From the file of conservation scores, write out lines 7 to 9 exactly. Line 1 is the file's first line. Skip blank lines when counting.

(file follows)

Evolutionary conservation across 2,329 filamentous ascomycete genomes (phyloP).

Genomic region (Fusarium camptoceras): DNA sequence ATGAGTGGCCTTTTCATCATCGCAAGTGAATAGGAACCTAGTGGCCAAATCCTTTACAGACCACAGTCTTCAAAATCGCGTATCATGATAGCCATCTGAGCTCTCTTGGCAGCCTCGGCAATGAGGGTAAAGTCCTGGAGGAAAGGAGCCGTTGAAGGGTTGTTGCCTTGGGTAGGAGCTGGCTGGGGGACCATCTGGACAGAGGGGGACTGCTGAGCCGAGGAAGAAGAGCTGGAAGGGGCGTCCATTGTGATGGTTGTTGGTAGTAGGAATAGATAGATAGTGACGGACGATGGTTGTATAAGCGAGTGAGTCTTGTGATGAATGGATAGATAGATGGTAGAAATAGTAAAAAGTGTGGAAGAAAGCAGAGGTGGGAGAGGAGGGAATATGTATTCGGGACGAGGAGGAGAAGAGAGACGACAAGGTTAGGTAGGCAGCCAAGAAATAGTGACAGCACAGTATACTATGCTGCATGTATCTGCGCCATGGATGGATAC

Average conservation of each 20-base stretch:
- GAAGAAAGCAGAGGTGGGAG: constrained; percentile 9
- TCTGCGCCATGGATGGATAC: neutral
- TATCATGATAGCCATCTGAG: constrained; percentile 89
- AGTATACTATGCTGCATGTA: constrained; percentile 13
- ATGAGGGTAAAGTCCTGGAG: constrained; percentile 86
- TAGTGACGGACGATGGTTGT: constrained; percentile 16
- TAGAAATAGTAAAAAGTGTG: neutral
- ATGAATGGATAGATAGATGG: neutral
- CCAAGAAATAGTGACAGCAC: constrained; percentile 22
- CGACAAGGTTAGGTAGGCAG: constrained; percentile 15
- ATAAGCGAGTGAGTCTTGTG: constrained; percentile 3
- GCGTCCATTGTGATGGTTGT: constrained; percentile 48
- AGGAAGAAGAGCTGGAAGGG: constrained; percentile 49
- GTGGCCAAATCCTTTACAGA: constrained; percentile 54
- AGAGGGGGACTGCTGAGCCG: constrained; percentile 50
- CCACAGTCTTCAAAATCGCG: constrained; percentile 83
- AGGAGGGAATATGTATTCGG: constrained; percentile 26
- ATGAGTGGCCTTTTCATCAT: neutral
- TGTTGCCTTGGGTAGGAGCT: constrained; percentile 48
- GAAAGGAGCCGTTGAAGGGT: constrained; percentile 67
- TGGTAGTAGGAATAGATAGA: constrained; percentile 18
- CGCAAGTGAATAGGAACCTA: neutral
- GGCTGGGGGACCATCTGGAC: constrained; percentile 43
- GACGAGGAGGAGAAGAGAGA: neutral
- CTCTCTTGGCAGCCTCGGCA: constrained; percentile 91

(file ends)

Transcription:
- AGTATACTATGCTGCATGTA: constrained; percentile 13
- ATGAGGGTAAAGTCCTGGAG: constrained; percentile 86
- TAGTGACGGACGATGGTTGT: constrained; percentile 16